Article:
The Divisions of Herod's Kingdom

The Divisions of Herod's Kingdom

Luke 1:5 - There was in the days of Herod, the king of Judaea, a certain priest named Zacharias, of the course of Abia: and his wife [was] of the daughters of Aaron, and her name [was] Elisabeth.

The New Testament - A Brief Overview

Map of the Divisions of Herod's Kingdom After His Death

Map of the Tetrarchies and Roman Administration of Israel - White | Color | PDF

Herod's Kingdom Divided

After Herod the Great had died his kingdom was divided among his three sons, Antipas, Phillip, and Archelaus. Archelaus inherited Judea, Antipas was given Galilee and Perea (Transjordan), and Phillip inherited the predominantly Gentile areas east and north of the Sea of Galilee. Caesar Augustus quickly removed Archelaus after there were so many bad reports about him from the Jews. Read More about Herod's Sons.

Herod the Great's Kingdom

During the time of the birth of Jesus in the New Testament Israel was under the dominion of King Herod "the Great". Herod was the son of Antipater, an Idumean (Edomite) who had come to the aid of Julius Caesar in Alexandria and was made chief minister of Judea in 47 BC. Later in 40 BC Marc Antony and Octavian and the Roman Senate appointed Herod as King of Judea. Although he had many enemies to overcome, Herod defeated them and made himself the recognized king of Judea in 37 BC. Also see Herod the King

"HEROD THE GREAT was the second son of Antipater, an Idumean, who was appointed procurator of Judea by Julius Caesar, B.C. 47...In B.C. 41 he was appointed by Antony tetrarch of Judea. Forced to abandon Judea the following year, he fled to Rome, and received the appointment of king of Judea. In the course of a few years, by the help of the Romans he took Jerusalem (B.C. 37), and completely established his authority throughout his dominions." - Smith's Bible Dictionary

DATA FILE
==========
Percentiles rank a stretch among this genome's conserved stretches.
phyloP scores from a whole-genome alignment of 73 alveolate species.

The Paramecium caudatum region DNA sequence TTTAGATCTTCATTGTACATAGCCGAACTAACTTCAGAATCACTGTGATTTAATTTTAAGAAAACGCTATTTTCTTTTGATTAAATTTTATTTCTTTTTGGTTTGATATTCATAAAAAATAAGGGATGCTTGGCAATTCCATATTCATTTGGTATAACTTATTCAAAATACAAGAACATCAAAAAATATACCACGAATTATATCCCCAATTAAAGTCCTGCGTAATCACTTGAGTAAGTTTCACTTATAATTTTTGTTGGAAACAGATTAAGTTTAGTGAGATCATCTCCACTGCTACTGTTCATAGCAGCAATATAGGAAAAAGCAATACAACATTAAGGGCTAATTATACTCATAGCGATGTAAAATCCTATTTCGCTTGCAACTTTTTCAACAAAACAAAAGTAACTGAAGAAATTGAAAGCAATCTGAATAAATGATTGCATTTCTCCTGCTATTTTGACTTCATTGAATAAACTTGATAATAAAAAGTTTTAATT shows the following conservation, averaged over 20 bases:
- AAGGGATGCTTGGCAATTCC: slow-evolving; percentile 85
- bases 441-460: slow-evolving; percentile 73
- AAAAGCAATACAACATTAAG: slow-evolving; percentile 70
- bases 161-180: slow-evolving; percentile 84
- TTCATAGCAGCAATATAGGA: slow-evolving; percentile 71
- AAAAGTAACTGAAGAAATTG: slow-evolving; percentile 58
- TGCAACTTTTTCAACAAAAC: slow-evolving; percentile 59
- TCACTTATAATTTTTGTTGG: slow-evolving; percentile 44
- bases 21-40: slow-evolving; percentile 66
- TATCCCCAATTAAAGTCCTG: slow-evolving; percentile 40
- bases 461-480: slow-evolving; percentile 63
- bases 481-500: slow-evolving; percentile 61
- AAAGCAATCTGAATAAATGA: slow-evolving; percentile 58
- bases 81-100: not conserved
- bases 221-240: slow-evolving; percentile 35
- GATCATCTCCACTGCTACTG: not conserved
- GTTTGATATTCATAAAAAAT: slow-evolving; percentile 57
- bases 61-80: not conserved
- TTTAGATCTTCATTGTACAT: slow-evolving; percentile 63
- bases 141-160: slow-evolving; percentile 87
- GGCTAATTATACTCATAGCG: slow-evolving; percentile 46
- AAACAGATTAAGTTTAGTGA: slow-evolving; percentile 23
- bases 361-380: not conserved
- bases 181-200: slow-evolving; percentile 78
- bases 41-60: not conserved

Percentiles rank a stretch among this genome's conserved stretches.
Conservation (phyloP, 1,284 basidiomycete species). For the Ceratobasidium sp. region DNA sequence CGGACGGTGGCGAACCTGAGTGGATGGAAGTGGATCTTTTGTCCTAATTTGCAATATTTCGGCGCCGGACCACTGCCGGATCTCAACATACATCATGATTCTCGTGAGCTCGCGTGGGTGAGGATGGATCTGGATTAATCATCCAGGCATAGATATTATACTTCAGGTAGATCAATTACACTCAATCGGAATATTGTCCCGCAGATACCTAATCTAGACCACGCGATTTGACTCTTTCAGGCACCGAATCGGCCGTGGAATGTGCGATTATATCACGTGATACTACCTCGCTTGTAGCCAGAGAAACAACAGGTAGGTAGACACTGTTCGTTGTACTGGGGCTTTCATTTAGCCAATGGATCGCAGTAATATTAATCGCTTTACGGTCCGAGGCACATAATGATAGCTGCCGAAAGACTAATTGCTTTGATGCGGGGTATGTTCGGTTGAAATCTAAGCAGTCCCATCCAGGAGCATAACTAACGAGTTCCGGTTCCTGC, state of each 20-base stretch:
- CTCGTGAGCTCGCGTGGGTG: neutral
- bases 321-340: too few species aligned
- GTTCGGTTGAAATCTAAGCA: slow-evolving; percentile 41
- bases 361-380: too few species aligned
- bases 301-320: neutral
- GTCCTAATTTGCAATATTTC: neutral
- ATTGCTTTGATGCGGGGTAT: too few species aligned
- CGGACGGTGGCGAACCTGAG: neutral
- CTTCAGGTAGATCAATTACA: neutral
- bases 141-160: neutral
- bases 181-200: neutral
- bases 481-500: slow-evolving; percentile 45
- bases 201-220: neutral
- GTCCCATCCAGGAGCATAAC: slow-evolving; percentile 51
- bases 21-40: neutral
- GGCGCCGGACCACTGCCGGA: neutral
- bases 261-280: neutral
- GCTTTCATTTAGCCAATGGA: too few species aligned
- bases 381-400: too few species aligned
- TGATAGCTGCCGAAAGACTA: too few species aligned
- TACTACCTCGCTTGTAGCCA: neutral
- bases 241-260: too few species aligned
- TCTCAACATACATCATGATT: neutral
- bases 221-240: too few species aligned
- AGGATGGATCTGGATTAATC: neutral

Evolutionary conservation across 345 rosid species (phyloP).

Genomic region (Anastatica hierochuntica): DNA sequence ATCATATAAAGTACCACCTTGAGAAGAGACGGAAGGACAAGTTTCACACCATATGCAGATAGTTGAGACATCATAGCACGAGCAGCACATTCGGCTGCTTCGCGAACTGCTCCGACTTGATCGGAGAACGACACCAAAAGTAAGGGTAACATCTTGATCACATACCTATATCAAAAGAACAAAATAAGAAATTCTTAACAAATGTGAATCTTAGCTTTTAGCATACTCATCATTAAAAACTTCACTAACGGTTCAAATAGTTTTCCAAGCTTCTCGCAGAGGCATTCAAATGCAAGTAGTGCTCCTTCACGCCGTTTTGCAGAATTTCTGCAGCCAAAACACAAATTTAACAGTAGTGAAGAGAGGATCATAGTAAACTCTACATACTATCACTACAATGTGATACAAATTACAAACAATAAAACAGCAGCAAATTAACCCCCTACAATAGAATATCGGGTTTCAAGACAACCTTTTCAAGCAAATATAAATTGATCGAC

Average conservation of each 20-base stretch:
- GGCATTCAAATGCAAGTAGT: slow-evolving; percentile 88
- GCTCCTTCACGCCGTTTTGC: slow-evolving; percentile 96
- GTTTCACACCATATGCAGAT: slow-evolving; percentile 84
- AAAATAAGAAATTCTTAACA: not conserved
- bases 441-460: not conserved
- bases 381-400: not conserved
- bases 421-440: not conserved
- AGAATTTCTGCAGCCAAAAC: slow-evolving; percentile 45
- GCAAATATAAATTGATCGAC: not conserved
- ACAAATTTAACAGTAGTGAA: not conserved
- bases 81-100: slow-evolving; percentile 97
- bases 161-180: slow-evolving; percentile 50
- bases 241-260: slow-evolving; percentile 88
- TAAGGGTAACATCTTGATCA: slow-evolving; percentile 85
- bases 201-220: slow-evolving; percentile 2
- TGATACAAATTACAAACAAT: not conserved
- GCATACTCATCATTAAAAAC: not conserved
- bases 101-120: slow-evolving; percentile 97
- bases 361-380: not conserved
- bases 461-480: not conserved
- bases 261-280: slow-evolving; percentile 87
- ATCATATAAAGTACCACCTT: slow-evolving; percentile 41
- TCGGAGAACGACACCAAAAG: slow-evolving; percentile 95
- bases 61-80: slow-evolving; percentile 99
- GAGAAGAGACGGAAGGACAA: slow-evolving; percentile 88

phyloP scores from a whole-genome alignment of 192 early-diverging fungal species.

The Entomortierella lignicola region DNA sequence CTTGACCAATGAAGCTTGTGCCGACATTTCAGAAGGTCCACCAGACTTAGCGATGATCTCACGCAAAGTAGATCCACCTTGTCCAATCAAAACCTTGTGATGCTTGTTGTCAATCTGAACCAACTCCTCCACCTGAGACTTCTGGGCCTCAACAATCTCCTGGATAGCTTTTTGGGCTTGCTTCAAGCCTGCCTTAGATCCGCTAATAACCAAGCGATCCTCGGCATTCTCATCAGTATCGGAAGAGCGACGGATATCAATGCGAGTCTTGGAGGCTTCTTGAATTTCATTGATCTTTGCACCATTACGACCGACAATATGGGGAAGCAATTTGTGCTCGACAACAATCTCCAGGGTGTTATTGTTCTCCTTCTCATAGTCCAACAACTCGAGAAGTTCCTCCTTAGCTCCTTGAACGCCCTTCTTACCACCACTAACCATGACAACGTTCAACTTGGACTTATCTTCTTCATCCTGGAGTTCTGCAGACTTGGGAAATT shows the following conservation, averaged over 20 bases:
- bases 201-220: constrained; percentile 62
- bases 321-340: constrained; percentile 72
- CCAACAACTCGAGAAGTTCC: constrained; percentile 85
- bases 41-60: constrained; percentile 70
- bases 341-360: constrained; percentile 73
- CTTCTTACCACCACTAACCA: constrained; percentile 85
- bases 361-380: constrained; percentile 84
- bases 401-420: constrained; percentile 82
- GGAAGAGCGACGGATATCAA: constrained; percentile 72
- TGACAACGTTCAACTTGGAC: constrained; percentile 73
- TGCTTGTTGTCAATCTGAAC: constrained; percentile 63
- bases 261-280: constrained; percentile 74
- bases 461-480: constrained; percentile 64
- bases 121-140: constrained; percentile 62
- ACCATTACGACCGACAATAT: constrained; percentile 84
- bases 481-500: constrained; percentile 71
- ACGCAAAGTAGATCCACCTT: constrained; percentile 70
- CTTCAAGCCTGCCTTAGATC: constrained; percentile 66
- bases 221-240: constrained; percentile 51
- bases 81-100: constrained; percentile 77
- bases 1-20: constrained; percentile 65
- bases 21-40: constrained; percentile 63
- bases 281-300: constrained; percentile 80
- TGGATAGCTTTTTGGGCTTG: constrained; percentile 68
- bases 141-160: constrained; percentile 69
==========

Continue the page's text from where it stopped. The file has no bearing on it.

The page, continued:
HEROD THE GREAT (Matthew 2; Luke 1:5), second son of Antipater (who was appointed by Julius Caesar procurator of Judaea, 47 B.C.) and Cypros, a noble Arabian. At the time of Antipater's elevation, though only 15 (or as other passages of Josephus make probable, 20), he received the government of Galilee and soon afterwards Coelo-Syria. He skillfully gained the favor of Antony, who made him and his elder brother Phasael joint tetrarchs of Judea. Forced to abandon Judaea by the Parthians, who supported Antigonus the representative of the Asmonaean dynasty, Herod fled to Rome (40 B.C.), where he was well received by Antony and Octavian, and made by the senate "king of Judea." With Roman help he took Jerusalem (37 B.C.), slew his leading adversaries there, including the whole Sanhedrin except two, and established his kingly authority. - Fausset's Bible Dictionary

Scriptures about Herod the Great

Luke 1:5 - There was in the days of Herod, the king of Judaea, a certain priest named Zacharias, of the course of Abia: and his wife [was] of the daughters of Aaron, and her name [was] Elisabeth.

Matthew 2:1 - Now when Jesus was born in Bethlehem of Judaea in the days of Herod the king, behold, there came wise men from the east to Jerusalem,

Matthew 2:13 - And when they were departed, behold, the angel of the Lord appeareth to Joseph in a dream, saying, Arise, and take the young child and his mother, and flee into Egypt, and be thou there until I bring thee word: for Herod will seek the young child to destroy him.

Matthew 2:16 - Then Herod, when he saw that he was mocked of the wise men, was exceeding wroth, and sent forth, and slew all the children that were in Bethlehem, and in all the coasts thereof, from two years old and under, according to the time which he had diligently enquired of the wise men.